serious complications are incredibly rare. The vast majority of people have anaesthesia with no
problems and this information is designed to inform you, not to frighten you. It is fair to say that the
very process of childbirth carries more risk than the anaesthesia.
- Minor complications can include headache, nausea, vomiting, light-headedness, backache,
muscle aches and pains, stiffness, damage to teeth, sore throat and bruising. If these
complications do occur they are only short-lasting in most people.
- Nausea and vomiting is less common with regional anaesthesia than with general anaesthesia.
There are many hormonal changes that can cause nausea, and if you start eating and drinking
too soon after a Caesarean Section this can cause vomiting. A regional anaesthetic can cause
nausea if your blood pressure drops too low so we keep a fairly close eye on this.
- Headaches due to leakage of the fluid occur about once in every 100 procedures. The
headaches usually only last a few days and go away by themselves. However on occasion the
headache can be so severe or long lasting that a second epidural procedure may be needed.
- Back pain is a common problem after pregnancy and is no more likely if you have a regional
anaesthetic for Caesarean Section than if you have a normal delivery.
- Serious complications can include allergic reactions to drugs, nerve damage or damage to vital
organs including heart, brain, lungs, kidney or liver. The risk of dying due to anaesthetic
complications is somewhere around 1:40,000 procedures, or about the same degree of risk as
flying in a commercial aircraft. The risk of serious permanent nerve damage (such as paralysis
or having bowel or bladder problems) is probably less than 1:150,000 procedures.
The majority of mothers can have a regional anaesthetic. Sometimes the procedure can be particularly
difficult, for example in patients who are overweight or who have had back problems or back surgery,
however even in these patients it is often still possible to do a regional anaesthetic. Occasionally there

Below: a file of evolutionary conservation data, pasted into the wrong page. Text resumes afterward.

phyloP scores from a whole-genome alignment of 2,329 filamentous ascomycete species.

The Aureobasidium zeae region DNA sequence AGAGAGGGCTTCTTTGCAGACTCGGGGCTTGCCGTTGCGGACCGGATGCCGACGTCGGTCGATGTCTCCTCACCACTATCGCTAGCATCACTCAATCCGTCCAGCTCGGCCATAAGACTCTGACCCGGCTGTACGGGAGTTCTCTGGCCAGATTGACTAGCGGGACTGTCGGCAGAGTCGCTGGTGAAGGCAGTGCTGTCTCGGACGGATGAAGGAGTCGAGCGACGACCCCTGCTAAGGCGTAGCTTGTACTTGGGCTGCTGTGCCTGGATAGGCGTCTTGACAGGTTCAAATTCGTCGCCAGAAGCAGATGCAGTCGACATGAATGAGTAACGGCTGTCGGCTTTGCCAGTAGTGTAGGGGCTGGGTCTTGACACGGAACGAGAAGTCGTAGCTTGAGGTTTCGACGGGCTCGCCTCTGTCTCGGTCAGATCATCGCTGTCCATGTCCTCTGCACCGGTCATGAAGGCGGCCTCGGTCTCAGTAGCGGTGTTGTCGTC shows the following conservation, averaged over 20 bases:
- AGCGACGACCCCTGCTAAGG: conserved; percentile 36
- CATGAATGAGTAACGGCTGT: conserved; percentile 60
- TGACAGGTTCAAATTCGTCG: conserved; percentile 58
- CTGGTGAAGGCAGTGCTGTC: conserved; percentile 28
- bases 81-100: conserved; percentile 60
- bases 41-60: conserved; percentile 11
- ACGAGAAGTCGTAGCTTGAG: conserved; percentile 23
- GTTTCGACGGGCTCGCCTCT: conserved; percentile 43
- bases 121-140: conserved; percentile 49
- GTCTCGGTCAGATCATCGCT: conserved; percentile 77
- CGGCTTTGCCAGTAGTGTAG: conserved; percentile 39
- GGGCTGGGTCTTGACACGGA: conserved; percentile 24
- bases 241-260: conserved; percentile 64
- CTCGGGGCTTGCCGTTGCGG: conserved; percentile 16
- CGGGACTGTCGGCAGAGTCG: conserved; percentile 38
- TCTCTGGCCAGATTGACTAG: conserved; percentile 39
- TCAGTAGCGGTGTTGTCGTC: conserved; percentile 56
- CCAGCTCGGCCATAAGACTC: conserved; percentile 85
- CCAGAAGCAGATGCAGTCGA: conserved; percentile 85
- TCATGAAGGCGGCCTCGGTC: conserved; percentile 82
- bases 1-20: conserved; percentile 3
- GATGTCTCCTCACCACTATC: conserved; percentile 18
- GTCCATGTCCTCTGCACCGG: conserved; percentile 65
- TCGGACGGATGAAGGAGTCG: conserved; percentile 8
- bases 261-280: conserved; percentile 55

may not be enough time to perform a regional anaesthetic or there may be some other reason that
makes a general anaesthetic more appropriate.
What Happens During the Epidural or Spinal?
The anaesthetist will usually see you before your procedure in the pre-op clinic, in the ward or outside
the operating theatre. Any questions or concerns that you have can be discussed and the best
management plan for you will be formulated.
An intravenous cannula (or “IV drip”) will be put into a vein, usually on your arm or hand. This process
usually causes a short sharp pain but can sometimes be associated with bruising. Sometimes it can be
difficult to insert the cannula and even very experienced anaesthetists sometimes need several
You will have several monitors attached to look at your heart-beat, blood pressure and oxygen levels.
You may be given oxygen to breathe through a mask or nasal prongs but this is not universal.
The epidural or spinal may be inserted with you sitting up or lying on your side curled up into a ball. It
is important that you arch your back outwards towards the anaesthetist, remain as still as possible
and obey all instructions. Your back will be cleansed with anti-septic solution and a sterile drape
applied. There is a short sting with local anaesthetic in the back then a bit of pushing and prodding for
a minute or two and that is about it. Most people are pleasantly surprised that the needle in the back
is nowhere near as bad as they had feared.